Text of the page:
Google isn’t a tax adviser, neither is that bloke in the pub

Nov 24, 2022

We’re up for educating clients and giving them the tools they need to manage their own tax affairs.

But we also spend a lot of time helping them unpick problems that have come up because they found some out-of-date or incorrect advice online.

This is actually more common than you might think, especially when you consider the myriad of sources online from all corners of the world.

You can just as easily stumble upon tax advice from an accountant in the United States via a simple Google search than a firm on our shores.

If you receive bad advice, either online or from Dave down the Black Horse, HMRC could slap you with a penalty – and these can escalate over time.

It’s possible that some self-assessment late-filers received bad advice as 1.5 million have less than a week to file their 2020/21 tax returns.

And that’s after HMRC extended the 31 January filing deadline by a month and gave them until 1 April to pay their bill in full or set payment plans.

Where to look for reliable sources

Your one-stop shop as far as reliable tax updates and guidance in the UK goes is GOV.UK. It’s not without its faults, but it’s usually rock solid.

Talking to people from non-accounting circles, some find the language on GOV.UK too complex and packed with industry jargon.

They have improved that in recent years, though – certainly since the pandemic – putting their content into layman’s terms.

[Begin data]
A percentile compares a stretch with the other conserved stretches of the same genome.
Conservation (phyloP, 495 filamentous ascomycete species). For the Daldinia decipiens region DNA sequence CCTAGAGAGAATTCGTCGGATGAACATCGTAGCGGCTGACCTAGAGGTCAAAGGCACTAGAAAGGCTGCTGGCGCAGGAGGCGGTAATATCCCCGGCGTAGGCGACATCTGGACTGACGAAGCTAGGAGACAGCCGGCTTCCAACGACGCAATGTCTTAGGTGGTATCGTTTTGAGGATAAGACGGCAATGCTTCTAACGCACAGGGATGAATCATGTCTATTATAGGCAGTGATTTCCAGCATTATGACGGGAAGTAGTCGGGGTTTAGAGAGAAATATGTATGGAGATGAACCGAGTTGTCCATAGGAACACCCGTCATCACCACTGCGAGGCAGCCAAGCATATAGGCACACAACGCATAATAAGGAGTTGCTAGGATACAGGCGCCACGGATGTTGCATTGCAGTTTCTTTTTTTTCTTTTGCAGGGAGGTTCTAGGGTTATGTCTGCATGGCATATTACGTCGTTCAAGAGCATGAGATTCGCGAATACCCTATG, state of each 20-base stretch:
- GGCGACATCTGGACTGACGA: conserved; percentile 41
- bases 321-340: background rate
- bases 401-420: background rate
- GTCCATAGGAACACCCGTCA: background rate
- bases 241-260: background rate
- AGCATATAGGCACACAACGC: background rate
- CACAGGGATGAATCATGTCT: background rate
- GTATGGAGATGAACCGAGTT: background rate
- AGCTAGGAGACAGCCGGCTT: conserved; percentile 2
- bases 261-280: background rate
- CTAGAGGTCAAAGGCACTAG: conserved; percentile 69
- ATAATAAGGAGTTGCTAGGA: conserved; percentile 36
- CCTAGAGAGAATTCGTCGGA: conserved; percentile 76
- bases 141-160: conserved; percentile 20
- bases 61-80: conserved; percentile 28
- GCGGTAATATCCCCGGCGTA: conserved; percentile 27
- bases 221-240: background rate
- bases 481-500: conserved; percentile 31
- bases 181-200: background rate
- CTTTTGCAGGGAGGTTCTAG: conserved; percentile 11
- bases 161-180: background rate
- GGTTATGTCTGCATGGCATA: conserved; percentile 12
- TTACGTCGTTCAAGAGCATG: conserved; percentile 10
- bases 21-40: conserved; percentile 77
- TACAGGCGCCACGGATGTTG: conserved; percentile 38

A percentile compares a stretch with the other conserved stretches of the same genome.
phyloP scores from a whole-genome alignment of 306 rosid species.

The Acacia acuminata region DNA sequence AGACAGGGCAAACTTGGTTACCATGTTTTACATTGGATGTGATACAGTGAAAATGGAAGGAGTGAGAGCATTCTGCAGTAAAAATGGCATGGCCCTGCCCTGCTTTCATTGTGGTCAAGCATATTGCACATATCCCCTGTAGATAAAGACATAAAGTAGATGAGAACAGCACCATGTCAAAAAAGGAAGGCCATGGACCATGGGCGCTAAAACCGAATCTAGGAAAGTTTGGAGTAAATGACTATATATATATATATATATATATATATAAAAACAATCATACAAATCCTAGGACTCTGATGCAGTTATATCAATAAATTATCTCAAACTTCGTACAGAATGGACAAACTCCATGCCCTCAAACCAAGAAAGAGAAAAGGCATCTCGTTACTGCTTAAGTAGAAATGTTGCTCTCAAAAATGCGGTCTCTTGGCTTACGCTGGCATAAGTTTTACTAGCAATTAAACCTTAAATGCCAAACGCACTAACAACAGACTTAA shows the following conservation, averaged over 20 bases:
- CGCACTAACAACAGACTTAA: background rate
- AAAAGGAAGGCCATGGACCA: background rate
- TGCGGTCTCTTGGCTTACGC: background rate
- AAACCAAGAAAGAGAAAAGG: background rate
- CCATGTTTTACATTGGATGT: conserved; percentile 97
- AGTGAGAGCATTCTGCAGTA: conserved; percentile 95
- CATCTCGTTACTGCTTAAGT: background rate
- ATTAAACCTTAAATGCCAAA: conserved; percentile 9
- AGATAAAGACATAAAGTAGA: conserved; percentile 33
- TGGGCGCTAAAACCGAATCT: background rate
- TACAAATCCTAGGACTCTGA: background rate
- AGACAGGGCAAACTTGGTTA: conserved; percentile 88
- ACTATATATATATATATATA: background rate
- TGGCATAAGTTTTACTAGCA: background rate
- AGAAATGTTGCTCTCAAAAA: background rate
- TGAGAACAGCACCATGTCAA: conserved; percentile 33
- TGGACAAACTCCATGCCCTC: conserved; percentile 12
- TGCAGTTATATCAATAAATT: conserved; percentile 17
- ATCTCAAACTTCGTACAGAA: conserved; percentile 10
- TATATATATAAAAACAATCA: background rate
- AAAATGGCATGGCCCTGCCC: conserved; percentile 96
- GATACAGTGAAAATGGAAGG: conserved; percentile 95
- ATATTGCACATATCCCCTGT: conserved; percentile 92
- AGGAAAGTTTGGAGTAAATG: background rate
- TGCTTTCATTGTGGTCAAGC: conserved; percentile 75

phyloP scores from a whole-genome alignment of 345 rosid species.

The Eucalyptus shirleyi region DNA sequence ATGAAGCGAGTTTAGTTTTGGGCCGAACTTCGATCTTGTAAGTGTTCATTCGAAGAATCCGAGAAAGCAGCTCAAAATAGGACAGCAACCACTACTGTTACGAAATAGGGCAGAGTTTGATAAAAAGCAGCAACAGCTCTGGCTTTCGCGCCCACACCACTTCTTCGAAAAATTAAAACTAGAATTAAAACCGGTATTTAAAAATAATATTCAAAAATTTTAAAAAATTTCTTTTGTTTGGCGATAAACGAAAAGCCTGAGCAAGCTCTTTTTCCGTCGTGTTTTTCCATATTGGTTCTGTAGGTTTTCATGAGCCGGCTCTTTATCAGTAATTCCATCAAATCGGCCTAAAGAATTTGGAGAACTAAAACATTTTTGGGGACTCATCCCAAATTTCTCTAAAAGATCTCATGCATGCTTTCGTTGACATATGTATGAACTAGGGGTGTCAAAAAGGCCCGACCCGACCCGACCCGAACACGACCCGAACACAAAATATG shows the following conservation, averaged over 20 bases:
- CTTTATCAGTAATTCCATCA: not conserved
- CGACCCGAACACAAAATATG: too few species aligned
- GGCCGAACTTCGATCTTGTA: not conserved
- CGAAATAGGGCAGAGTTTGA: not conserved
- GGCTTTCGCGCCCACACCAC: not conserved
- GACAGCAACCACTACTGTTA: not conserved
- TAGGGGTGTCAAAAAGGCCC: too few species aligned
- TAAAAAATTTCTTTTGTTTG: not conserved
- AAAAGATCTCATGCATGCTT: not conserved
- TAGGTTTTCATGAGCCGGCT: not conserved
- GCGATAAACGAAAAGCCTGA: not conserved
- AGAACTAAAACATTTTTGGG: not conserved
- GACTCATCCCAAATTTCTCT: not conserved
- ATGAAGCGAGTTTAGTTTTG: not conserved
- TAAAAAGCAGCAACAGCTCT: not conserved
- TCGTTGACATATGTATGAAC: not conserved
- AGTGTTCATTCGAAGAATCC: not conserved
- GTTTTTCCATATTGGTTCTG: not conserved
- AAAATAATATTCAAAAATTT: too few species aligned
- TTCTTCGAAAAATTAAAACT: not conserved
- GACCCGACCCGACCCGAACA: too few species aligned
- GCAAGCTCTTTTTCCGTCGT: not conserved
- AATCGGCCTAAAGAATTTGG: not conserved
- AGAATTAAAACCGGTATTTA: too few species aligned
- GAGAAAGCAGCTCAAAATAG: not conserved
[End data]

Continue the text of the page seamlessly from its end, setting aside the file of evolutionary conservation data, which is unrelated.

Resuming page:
Consumer watchdog Which? is the best of the rest in our humble opinion. They do a great job at deciphering technical terms.

What to avoid when going solo

Obviously, whenever you search for something online, you will be using a search engine (most probably, Google).

It uses your search intent to trawl for relevant results across the internet and while it pulls in local results first, it can show results from further afield.

That has the potential to display results from the United States, especially seeing as we use the same English language and share similar tax fields.

Look for are subtle differences, such as:

  • HMRC is in the UK, the Internal Revenue Service is in the US
  • self-employed income attracts income tax in the UK; in the US it’s known as self-employment tax
  • in the UK you will have a unique taxpayer reference code; in the US they have individual taxpayer identification numbers.

The list is pretty endless and it’s easy to see how someone new to UK taxation might be led down this costly route.

Dispelling common myths

And then there are the taxpayers who’ve acted on the tax advice from a bloke down the pub.

Perhaps he talks a good game – most of us get the gift of the gab after a few drinks – or claims to be a retired accountant.

Take it with a pinch of salt and bear in mind that, despite best intentions, he might have an axe to grind with HMRC or the Inland Revenue as it used to be known.

The odds are he’s telling you what you want to hear – not what you need to know to help you comply with your tax obligations.

Get in touch if you want proper tax advice and to save money by complying with your tax obligations.

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